Moira: So, you built this amazing brand. There's a lot of entrepreneurs that or want to be one, entrepreneurs that listen to this podcast. What are some key questions that you could help somebody become clear on their brand and build their brand?


Serena: Yeah, I think you just want to look at it from a customer's perspective and think, like, how would they perceive us and what values can you deliver to them? So that's one thing. It's just trying to make it super simple. They say you should be able to explain it to like, a kid or your grandmother. So that's one way to look at it. And I think just again, how you're going to find your clients? Like, for us, it didn't matter that we necessarily had an office until we were starting to grow our head office team, we worked with clients from all across the country, so it really mattered for us, like, how people can find us online. And we'd have people literally as far away as like Australia and Europe and all over the state finding us because they were searching Toronto brand ambassadors or Calgary event staff or Vancouver event planning or whatever that is. And it's probably one of my biggest business requests is that we just didn't start doing that sooner and I didn't understand enough about it. It was presented to us probably a year into our business and we were kind of like, we're fine, just didn't know enough about it. And if I could go back and change it, I mean, who would have been a total game changer? Because that's really how I saved the company from going out of business. When we lost our biggest client was by investing in digital marketing and search engine optimization and things like that. Depending on the nature of your business, that may not always work. It just depends on what your business is. So for us, that was key to being found and hired basically by all these different companies.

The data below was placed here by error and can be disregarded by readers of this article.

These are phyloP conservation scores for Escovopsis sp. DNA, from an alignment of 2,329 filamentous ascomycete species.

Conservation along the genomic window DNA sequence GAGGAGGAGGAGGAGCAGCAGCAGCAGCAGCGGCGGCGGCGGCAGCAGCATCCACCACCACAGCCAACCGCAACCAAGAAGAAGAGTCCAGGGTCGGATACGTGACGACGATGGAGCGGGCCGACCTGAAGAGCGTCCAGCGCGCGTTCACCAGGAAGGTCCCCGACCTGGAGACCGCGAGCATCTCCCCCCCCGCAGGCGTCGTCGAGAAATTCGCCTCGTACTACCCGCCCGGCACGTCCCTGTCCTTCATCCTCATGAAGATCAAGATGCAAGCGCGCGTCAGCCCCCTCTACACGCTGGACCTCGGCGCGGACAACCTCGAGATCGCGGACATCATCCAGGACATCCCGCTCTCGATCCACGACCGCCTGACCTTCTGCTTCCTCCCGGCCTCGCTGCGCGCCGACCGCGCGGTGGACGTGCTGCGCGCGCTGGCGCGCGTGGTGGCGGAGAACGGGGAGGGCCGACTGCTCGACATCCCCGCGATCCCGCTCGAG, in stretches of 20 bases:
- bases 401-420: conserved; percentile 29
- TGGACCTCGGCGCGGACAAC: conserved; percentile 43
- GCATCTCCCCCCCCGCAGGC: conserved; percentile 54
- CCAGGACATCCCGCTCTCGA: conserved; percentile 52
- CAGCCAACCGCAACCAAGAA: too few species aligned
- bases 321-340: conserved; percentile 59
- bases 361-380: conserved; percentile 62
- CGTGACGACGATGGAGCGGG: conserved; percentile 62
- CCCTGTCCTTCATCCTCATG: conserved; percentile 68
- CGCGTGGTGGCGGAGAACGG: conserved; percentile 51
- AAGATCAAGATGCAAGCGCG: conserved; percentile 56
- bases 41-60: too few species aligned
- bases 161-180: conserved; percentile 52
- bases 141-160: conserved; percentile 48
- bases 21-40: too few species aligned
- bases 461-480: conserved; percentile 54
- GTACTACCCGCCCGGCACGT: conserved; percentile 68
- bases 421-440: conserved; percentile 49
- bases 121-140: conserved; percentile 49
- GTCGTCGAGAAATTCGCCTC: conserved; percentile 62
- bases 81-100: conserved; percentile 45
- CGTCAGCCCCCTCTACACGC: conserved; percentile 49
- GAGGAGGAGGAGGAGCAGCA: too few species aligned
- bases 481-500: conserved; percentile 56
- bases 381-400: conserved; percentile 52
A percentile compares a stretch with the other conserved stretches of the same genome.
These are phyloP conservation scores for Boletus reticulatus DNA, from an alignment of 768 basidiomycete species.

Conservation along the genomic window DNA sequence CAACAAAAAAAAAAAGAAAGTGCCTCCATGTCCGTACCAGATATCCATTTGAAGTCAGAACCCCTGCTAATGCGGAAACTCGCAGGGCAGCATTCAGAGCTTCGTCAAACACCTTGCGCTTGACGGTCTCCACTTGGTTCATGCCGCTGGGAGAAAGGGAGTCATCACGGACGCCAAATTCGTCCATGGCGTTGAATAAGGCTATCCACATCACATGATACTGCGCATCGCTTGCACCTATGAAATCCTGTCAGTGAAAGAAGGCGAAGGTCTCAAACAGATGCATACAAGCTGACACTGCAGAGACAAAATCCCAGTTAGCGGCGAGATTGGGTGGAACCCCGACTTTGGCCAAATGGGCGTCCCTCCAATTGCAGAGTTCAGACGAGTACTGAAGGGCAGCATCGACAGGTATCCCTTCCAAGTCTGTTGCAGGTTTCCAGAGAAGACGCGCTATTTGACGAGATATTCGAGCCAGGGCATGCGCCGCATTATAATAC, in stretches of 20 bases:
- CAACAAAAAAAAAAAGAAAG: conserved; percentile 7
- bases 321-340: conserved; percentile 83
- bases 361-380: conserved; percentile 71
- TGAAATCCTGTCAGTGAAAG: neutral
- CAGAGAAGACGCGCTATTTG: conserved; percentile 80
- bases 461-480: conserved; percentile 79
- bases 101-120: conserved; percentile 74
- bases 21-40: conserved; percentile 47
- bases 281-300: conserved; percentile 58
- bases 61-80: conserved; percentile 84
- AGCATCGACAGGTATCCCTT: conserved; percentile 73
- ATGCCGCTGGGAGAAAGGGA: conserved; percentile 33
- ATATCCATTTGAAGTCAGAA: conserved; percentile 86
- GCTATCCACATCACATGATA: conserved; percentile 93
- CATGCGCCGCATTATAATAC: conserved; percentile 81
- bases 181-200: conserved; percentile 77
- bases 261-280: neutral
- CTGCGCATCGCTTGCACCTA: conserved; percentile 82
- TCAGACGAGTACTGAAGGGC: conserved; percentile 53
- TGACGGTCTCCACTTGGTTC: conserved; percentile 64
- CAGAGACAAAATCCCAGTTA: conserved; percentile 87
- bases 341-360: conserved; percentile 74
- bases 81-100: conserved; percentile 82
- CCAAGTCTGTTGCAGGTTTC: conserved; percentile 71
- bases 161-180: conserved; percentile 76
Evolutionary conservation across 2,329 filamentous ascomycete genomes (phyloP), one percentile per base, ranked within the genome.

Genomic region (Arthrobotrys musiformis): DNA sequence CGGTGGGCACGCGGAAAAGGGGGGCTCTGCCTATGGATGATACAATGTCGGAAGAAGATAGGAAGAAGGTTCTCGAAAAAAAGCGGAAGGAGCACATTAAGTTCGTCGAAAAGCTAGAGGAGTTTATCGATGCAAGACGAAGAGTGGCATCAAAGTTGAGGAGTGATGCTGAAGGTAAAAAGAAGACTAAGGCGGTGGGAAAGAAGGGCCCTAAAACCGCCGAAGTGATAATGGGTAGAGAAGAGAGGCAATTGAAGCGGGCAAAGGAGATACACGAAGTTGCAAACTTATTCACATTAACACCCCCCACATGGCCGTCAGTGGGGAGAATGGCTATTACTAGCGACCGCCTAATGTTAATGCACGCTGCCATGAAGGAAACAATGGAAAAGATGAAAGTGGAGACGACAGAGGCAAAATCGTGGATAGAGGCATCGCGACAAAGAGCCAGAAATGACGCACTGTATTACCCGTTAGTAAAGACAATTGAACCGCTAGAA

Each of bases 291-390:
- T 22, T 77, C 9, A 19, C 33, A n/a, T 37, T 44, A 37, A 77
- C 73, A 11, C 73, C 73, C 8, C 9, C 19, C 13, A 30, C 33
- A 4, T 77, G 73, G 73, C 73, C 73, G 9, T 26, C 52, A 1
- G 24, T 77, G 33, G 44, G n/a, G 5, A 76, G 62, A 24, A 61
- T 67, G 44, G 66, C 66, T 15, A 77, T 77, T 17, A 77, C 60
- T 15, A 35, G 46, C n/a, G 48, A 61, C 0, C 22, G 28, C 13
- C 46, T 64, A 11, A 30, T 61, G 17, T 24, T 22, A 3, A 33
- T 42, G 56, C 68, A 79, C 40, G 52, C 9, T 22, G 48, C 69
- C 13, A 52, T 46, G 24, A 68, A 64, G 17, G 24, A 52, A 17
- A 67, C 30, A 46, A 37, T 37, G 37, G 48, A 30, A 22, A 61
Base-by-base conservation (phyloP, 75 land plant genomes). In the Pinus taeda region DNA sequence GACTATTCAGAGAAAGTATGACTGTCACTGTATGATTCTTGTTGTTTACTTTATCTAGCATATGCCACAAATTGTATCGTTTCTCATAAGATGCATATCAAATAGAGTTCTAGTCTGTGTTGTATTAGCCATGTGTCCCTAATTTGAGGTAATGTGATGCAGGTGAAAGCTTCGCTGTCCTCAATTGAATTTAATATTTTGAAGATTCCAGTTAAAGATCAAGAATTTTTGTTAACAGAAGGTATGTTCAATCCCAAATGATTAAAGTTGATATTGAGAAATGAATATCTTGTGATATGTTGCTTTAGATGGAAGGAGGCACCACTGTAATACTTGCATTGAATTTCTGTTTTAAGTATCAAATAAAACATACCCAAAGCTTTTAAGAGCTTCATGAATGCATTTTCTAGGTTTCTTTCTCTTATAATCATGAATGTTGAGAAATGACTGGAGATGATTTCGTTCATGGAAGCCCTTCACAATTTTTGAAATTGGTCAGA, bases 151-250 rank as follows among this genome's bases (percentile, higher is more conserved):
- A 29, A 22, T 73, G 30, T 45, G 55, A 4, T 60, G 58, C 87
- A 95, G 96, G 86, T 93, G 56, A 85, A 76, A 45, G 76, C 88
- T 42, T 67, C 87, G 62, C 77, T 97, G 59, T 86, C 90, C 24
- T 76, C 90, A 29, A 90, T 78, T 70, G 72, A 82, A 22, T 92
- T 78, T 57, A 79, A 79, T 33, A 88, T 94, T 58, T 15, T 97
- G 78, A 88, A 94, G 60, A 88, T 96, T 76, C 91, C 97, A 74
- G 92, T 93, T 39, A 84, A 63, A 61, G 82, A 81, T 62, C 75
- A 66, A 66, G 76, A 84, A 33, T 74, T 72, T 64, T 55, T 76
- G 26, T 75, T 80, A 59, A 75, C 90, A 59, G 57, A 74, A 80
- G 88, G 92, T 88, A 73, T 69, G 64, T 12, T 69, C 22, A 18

Moira: So, does digital marketing tie in with Experiential marketing?


Serena: No, Experiential is more face to face. So, if you take example, like a PR stunt, for example, there was a financial services company that hired us to push around like a 500 pound alarm clock, do like 100% pillow fight and all these crazy things.


Moira: I saw the pillow fight, it was good.


Serena: Yeah, more the experiential side. Digital marketing is more like you're sitting at Google, and you just search in like best Toronto restaurants or Toronto restaurants around, whatever, or in my case, Calgary brand ambassadors. Or you just Google search what you're looking for and ideally you want to rank as high as possible on page one so that people can find what you're. Offering.


Moira: He's been worked with. He partnered with winners at iHeart radio. I thought that was pretty cool.


Serena: Yeah, that was pretty awesome. We had like a fab grab money machine where people could kind of collect as much as possible and then exchange what they had for different prizes and stuff like that. So that would definitely be like on the experiential side, where you want them to kind of have this unique brand experience and then have those positive associations and connections to your brand you wore.


Moira: At that time many, many hats you had on. And there's a person, we were talking earlier when I had a show at Rogers at Oshawa, Ontario, and I had Michael Gerber on. And Michael Gerber, first of all, I was told I couldn't get him. He's a big name out of La. And I said, really? That was the challenge, right? And anyway, he talks about entrepreneurs wearing too many hats. And instead of hiring people to do what you're not good at, what's your thoughts on that? Because you wore a lot of hats, but you were also very successful doing that.